Adjustments USA Basketball Program Must Make to Stay on Top

Ethan Sherwood StraussNBA Lead WriterAugust 3, 2012

LONDON, ENGLAND - AUGUST 02:  Carmelo Anthony #15 of United States shoots during the Men's Basketball Preliminary Round match against Nigeria on Day 6 of the London 2012 Olympic Games at Basketball Arena on August 2, 2012 in London, England.  (Photo by Mike Hewitt/Getty Images)
Mike Hewitt/Getty Images

Poor Nigeria. Poor, poor Nigeria. Team USA beat the Nigerians 156-73, a real score that looks very much like a typo. And they did it in 10 minute quarters.

For Team USA, the game was more impressive than it was any kind of test. Nigeria seemed wholly uninterested in playing defense and allowed Team USA to hit 81 percent of their shots inside the three point line.

Outside the arc? It was even more of an onslaught, with America nailing a record 29 three-pointers. 

The game was fun and it certainly spoke to America's status as favorites. But it should be noted that this wasn't basketball and that Team USA will play real teams in the future. 

In that not-so-distant future, Team USA should not be launching quite so many threes. America is averaging 32 three-point attempts per game, which is fine for now, as the competition has been so weak.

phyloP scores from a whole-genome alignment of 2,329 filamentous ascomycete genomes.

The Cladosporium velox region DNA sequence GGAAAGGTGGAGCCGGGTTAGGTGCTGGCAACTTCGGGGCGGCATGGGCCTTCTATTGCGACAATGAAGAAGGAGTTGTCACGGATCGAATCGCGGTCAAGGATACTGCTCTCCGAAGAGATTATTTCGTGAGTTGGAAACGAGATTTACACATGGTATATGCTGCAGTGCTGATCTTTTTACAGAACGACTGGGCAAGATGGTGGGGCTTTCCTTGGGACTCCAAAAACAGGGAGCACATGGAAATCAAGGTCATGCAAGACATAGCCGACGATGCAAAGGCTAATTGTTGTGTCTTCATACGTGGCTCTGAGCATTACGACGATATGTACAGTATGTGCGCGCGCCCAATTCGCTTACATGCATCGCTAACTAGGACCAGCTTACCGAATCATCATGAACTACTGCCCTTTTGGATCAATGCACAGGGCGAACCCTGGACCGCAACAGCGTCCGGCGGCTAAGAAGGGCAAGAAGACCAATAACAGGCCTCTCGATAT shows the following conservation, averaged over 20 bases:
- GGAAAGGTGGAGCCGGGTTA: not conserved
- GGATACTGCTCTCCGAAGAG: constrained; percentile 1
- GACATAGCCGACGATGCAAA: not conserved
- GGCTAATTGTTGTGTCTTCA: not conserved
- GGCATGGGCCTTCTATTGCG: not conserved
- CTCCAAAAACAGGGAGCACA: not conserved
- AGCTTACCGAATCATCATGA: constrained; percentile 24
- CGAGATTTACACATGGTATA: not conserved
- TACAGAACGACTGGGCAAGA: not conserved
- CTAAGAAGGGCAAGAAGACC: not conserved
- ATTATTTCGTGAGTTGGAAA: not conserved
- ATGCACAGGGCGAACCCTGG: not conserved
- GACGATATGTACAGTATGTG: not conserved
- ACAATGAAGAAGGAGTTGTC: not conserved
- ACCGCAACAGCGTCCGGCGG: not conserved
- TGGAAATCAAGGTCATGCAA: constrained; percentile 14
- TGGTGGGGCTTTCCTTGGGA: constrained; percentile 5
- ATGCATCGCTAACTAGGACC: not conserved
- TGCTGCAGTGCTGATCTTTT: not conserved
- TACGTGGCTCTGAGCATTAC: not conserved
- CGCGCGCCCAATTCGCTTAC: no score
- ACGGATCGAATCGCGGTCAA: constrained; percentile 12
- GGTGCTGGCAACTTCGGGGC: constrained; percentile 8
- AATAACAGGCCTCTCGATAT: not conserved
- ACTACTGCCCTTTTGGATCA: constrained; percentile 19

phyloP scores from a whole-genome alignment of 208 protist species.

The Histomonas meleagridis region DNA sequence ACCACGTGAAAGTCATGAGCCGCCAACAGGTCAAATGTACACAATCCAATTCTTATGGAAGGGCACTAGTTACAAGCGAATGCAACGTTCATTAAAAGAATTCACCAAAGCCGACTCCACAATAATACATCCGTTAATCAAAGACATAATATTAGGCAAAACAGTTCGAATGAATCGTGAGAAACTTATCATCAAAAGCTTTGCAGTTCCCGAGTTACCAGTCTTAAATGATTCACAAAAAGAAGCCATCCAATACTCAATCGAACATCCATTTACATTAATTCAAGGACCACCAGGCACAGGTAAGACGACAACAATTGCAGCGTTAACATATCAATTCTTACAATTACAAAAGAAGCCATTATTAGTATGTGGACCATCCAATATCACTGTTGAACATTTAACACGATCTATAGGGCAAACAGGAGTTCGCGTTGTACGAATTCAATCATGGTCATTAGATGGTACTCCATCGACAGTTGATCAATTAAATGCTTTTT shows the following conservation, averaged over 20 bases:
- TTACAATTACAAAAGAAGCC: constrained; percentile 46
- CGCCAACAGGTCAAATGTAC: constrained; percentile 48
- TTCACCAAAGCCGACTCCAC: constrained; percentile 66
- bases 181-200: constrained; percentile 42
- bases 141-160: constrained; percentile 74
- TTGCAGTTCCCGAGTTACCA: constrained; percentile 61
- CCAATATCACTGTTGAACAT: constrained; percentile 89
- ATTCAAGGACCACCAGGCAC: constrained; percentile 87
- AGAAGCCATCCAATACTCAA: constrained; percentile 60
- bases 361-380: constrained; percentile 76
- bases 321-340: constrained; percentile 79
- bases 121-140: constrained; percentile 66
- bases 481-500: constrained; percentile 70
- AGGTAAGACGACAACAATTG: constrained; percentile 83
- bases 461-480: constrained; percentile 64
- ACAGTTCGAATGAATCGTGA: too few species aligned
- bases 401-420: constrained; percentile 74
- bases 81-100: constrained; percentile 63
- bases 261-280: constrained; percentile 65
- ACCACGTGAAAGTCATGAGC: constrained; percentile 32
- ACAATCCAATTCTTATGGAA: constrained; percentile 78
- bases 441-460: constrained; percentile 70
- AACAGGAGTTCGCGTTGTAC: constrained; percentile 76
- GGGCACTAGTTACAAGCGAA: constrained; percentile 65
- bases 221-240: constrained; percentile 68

It's also fine for now, since the shots have been going in (Team USA is shooting 49% on treys). Carmelo Anthony was especially deadly from deep, racking up 37 points in 14 minutes and going 10-of-12 from range. 

But, as efficient a shot as a three-pointer is, it's also a high-risk, high-reward attempt. Shooting many threes is a recipe for volatility—a superior team can easily lose to an inferior team if both are slinging treys. All it takes is for the inferior team to have a lucky run of triples and for the superior team to go cold. As the superior team in the remaining Olympic contests, this should be a concern for America.

I am not suggesting that Team USA should stop shooting from beyond the arc. I am merely suggesting that cutting back from 32 attempts might be the right idea. Somewhere in the vicinity of 20 threes would certainly do, especially since America has been so crushingly efficient from below the arc. 

America is shooting roughly 67 percent from two, which is less productive than 49 percent from three. But the goal in shooting more twos isn't necessarily to boost productivity from the level Team USA's been at. The goal is to reduce risk. 

For America to win gold, they must either remain torrid from outside or become less reliant on the shot. I would bet on their success, either way.